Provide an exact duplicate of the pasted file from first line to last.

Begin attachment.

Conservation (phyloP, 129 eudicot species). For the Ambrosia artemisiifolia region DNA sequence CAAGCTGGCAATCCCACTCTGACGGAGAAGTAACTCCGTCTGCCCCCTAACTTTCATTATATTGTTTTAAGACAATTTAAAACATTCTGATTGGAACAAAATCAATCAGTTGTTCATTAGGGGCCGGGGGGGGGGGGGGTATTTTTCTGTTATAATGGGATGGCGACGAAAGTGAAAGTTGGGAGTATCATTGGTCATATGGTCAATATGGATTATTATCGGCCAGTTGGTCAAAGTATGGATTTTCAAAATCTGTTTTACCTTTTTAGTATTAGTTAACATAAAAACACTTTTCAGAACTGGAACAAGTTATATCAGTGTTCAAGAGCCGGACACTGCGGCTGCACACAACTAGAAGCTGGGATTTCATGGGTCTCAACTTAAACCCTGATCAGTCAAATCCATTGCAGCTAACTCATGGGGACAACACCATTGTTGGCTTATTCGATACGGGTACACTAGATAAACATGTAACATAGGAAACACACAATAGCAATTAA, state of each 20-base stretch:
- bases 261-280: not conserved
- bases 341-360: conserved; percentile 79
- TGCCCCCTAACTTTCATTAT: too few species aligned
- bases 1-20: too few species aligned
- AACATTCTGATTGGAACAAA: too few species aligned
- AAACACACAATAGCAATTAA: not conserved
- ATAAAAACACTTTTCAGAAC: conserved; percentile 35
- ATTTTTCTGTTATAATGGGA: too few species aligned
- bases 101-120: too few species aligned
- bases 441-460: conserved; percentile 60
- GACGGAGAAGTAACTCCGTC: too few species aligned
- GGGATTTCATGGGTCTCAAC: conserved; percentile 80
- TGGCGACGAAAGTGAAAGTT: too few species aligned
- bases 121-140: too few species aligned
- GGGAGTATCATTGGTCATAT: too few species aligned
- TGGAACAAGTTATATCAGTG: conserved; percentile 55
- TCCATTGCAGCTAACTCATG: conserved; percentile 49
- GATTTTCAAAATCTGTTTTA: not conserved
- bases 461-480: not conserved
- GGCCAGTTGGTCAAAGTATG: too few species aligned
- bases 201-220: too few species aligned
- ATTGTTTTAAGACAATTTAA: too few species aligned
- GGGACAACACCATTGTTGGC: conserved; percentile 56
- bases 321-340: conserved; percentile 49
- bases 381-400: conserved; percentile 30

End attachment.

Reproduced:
Conservation (phyloP, 129 eudicot species). For the Ambrosia artemisiifolia region DNA sequence CAAGCTGGCAATCCCACTCTGACGGAGAAGTAACTCCGTCTGCCCCCTAACTTTCATTATATTGTTTTAAGACAATTTAAAACATTCTGATTGGAACAAAATCAATCAGTTGTTCATTAGGGGCCGGGGGGGGGGGGGGTATTTTTCTGTTATAATGGGATGGCGACGAAAGTGAAAGTTGGGAGTATCATTGGTCATATGGTCAATATGGATTATTATCGGCCAGTTGGTCAAAGTATGGATTTTCAAAATCTGTTTTACCTTTTTAGTATTAGTTAACATAAAAACACTTTTCAGAACTGGAACAAGTTATATCAGTGTTCAAGAGCCGGACACTGCGGCTGCACACAACTAGAAGCTGGGATTTCATGGGTCTCAACTTAAACCCTGATCAGTCAAATCCATTGCAGCTAACTCATGGGGACAACACCATTGTTGGCTTATTCGATACGGGTACACTAGATAAACATGTAACATAGGAAACACACAATAGCAATTAA, state of each 20-base stretch:
- bases 261-280: not conserved
- bases 341-360: conserved; percentile 79
- TGCCCCCTAACTTTCATTAT: too few species aligned
- bases 1-20: too few species aligned
- AACATTCTGATTGGAACAAA: too few species aligned
- AAACACACAATAGCAATTAA: not conserved
- ATAAAAACACTTTTCAGAAC: conserved; percentile 35
- ATTTTTCTGTTATAATGGGA: too few species aligned
- bases 101-120: too few species aligned
- bases 441-460: conserved; percentile 60
- GACGGAGAAGTAACTCCGTC: too few species aligned
- GGGATTTCATGGGTCTCAAC: conserved; percentile 80
- TGGCGACGAAAGTGAAAGTT: too few species aligned
- bases 121-140: too few species aligned
- GGGAGTATCATTGGTCATAT: too few species aligned
- TGGAACAAGTTATATCAGTG: conserved; percentile 55
- TCCATTGCAGCTAACTCATG: conserved; percentile 49
- GATTTTCAAAATCTGTTTTA: not conserved
- bases 461-480: not conserved
- GGCCAGTTGGTCAAAGTATG: too few species aligned
- bases 201-220: too few species aligned
- ATTGTTTTAAGACAATTTAA: too few species aligned
- GGGACAACACCATTGTTGGC: conserved; percentile 56
- bases 321-340: conserved; percentile 49
- bases 381-400: conserved; percentile 30